What makes up an employee’s final pay?Final pay is made up of different things, many of which are part of the benefits mandated by the Philippines’ labor department. However, it's up to the company if they want to give out final pay. There's no such law that says companies are required to pay for outgoing employees. These things make up an employee’s final pay upon resignation:
- Prorated 13th month pay. This amount is equal to the fraction of your 13th month pay based on the number of months rendered if you left the company before the year ends.
- Prorated last salary. This is the withheld amount equal to your last salary.
- Tax refund. You will receive a refund on your tax payments if your taxes due is less than the sum of your withheld taxes.
- Company liabilities and deductions. Your company will levy a part of your final pay to cover your unpaid liabilities such as loans or damages.
- Converted service incentive leave credits. If you have remaining unused vacation and/or sick leave credits, they can be converted into cash and form a part of your final pay. However, it depends on your company policy on service incentive leave credits conversion.
When do I get my final pay?It usually takes about a month or two after the employee’s last day of work for companies to release the final pay. There are factors, however, that affect the time it takes for this payment to be given out to the employee. You may experience a delay in getting your final pay if you haven’t finished your exit clearance yet, or if the company is intentionally holding out your final pay due to lack of a labor code provision for its timely release. If the latter applies to your situation, it may be helpful to get in touch with the HR manager to expedite the release of your final pay.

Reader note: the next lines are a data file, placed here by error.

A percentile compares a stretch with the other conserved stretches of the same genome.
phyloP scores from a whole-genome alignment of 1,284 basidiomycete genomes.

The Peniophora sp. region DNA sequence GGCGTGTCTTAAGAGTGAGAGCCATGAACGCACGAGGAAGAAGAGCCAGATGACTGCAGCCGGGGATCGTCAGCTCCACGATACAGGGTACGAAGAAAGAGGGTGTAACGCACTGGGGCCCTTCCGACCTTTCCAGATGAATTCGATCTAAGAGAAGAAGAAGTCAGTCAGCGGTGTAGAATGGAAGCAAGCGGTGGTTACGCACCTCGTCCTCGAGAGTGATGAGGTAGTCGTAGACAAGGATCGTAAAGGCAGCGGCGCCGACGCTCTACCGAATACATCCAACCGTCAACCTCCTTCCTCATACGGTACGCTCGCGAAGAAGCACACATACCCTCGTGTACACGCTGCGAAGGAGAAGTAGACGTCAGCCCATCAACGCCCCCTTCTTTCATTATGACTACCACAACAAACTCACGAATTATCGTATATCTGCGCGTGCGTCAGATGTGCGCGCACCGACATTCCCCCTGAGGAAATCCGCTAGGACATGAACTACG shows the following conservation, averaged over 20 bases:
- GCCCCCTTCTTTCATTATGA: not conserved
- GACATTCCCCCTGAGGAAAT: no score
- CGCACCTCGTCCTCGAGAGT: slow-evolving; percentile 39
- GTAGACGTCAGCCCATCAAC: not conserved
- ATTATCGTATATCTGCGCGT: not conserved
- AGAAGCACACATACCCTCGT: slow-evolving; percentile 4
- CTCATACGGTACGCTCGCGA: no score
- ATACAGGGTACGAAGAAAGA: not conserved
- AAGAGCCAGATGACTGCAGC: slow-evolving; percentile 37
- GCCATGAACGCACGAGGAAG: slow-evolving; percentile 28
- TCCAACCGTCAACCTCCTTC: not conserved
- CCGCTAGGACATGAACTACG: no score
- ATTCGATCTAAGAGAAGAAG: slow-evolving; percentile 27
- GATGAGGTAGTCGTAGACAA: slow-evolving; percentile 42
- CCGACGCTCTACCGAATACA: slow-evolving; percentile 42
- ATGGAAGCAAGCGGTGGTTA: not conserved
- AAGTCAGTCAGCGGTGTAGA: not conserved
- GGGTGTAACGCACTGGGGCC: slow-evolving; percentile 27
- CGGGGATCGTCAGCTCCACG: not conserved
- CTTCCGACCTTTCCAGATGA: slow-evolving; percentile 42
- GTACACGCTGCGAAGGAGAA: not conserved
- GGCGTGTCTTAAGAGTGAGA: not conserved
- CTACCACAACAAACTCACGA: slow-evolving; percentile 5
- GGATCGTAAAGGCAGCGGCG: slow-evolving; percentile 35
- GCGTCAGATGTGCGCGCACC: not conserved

Aside from final pay, what else do I get upon leaving my company?It’s a must for your company to hand over to you your BIR Form 2316 (Certificate of Compensation Payment / Tax Withheld), Certificate of Employment, and a release waiver and quitclaim for you to sign upon receipt of your final pay. You’ll need to submit the first two documents to your next employer as part of your upcoming on-boarding process.
What’s the difference between final pay, back pay, severance pay, and separation package?These are loosely defined technical terms that refer to an employee’s final benefits upon resignation. Since these are often misused and interchanged with each other, let’s define them for us to understand their differences:
- Back pay. It's defined as the amount of salary and other benefits that an employee claims that he or she is owed by the company after wrongful termination.
- Severance pay. It's the payment to the employee who was separated from employment.
- Separation package. It refers to the sum of pay and benefits received by an employee after the end of his employment.
Why an employee’s final pay mattersAs an outgoing employee, you have the privilege to receive your final pay as a form of payment for the work you’ve done up to your last day at work. Talk to your immediate supervisor or HR manager to discuss about getting your final pay along with other documents for your next job.
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